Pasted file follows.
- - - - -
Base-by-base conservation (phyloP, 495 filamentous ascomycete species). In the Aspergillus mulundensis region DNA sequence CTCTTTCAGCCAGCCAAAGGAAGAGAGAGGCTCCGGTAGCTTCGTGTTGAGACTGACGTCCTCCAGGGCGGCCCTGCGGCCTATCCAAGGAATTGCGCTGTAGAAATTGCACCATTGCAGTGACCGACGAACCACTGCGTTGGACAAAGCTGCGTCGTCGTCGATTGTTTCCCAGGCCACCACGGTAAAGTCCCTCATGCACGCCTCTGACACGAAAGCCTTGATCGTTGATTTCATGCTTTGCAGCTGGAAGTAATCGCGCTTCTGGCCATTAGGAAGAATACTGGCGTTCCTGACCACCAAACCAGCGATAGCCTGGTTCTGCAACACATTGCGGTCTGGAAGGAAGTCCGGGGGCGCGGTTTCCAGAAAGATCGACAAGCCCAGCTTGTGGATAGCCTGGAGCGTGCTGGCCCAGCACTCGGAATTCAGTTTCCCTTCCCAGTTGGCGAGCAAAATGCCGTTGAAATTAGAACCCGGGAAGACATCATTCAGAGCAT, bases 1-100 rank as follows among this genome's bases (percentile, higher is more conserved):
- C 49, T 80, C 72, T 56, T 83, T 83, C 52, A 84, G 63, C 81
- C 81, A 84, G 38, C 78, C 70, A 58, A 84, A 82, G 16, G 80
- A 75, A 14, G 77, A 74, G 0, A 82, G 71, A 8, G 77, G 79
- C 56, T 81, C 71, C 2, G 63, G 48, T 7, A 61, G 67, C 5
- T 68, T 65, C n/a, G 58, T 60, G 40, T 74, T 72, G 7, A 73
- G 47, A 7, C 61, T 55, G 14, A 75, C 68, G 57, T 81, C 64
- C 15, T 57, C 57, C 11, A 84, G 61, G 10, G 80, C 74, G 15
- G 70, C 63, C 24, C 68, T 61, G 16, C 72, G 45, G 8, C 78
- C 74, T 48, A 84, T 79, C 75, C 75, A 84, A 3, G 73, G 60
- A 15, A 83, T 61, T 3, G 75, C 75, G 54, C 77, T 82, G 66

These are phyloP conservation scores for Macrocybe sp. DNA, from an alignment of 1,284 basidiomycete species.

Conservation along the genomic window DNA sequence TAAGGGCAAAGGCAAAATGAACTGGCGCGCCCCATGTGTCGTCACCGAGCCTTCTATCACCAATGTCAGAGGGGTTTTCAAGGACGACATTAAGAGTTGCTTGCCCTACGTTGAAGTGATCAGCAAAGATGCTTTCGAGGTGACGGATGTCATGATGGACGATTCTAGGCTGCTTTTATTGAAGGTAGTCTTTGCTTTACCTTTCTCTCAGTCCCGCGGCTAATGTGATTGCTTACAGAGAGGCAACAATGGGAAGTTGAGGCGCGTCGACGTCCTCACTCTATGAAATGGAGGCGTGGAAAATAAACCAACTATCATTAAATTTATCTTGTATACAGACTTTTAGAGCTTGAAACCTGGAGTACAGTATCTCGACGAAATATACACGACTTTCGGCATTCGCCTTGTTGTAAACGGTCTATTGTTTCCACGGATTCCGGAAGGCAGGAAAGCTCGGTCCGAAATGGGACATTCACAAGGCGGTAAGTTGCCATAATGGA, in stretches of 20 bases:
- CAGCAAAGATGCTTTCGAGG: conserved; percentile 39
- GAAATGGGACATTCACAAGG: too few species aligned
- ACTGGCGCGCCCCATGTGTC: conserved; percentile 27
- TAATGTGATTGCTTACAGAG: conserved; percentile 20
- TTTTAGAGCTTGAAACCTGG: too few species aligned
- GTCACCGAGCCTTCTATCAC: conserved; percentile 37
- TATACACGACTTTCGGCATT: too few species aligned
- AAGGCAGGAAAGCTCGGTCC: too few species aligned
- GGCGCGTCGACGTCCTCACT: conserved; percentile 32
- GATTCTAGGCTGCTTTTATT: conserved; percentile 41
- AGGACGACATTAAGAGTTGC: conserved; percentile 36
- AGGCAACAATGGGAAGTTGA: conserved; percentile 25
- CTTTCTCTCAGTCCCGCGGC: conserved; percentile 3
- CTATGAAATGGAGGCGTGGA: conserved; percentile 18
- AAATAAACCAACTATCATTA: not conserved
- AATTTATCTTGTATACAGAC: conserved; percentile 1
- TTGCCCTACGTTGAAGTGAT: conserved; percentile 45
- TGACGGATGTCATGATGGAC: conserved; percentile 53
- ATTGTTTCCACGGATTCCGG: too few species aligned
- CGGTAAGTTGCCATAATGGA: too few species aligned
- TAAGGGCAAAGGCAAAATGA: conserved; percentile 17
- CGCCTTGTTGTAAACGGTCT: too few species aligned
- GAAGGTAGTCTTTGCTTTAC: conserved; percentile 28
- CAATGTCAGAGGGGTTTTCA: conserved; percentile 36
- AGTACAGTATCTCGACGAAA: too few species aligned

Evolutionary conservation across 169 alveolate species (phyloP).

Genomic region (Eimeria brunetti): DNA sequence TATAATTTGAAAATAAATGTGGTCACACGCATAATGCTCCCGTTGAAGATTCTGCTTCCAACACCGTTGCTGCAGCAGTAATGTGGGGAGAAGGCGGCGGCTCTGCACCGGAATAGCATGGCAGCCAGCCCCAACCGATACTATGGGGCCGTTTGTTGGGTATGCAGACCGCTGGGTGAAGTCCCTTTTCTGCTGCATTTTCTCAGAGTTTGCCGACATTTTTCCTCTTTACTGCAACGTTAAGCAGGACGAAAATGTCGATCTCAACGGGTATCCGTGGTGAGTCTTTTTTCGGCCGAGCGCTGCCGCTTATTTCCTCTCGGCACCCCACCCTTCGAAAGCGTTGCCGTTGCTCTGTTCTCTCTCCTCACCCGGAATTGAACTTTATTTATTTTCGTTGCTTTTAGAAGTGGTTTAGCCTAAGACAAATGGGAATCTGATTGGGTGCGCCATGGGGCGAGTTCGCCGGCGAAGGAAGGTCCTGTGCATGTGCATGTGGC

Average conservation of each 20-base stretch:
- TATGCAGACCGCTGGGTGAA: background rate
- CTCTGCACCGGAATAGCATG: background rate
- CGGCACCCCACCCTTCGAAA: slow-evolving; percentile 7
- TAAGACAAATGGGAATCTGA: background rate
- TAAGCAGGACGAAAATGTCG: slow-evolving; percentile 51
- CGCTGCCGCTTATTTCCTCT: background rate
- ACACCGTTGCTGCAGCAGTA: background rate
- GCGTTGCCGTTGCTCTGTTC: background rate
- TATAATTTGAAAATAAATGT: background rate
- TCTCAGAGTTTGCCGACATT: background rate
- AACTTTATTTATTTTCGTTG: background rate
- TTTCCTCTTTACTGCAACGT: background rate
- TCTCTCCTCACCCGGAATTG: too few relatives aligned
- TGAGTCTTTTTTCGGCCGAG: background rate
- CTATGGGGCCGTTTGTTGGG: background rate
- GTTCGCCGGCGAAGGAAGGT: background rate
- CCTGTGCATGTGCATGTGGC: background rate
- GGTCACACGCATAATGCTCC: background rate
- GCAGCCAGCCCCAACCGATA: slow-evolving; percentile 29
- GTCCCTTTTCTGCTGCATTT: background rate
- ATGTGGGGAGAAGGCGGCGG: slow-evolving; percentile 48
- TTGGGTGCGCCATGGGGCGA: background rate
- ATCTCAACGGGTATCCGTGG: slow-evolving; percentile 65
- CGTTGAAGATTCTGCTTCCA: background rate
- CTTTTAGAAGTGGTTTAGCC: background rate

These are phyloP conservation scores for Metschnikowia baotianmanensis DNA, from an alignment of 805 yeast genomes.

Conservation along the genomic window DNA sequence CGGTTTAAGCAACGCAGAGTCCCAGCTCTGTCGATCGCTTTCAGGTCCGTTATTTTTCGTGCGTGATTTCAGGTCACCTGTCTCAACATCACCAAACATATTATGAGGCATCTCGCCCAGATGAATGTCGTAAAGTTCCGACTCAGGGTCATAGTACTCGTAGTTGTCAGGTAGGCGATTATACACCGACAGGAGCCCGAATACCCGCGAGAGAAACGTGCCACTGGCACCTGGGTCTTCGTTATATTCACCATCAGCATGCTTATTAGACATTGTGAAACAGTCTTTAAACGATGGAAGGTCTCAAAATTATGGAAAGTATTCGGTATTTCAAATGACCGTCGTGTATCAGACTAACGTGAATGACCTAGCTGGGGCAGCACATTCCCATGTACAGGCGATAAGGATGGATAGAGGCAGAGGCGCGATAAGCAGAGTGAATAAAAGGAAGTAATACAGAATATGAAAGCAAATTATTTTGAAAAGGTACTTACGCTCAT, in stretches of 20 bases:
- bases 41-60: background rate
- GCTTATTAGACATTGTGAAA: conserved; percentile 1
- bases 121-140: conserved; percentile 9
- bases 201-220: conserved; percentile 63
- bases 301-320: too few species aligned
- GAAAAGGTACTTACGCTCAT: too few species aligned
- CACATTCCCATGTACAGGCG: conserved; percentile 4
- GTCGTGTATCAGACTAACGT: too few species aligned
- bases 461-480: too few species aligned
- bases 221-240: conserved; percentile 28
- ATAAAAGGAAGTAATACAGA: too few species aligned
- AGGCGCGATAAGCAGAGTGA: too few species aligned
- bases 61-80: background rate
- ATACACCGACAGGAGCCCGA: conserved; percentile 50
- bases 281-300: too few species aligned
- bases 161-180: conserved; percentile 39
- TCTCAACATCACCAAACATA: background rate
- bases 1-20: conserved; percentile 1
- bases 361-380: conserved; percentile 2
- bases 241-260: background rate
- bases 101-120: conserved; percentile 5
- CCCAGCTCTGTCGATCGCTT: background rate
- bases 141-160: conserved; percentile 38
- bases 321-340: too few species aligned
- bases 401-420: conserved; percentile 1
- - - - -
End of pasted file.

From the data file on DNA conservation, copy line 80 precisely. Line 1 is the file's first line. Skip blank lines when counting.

- AGGCGCGATAAGCAGAGTGA: too few species aligned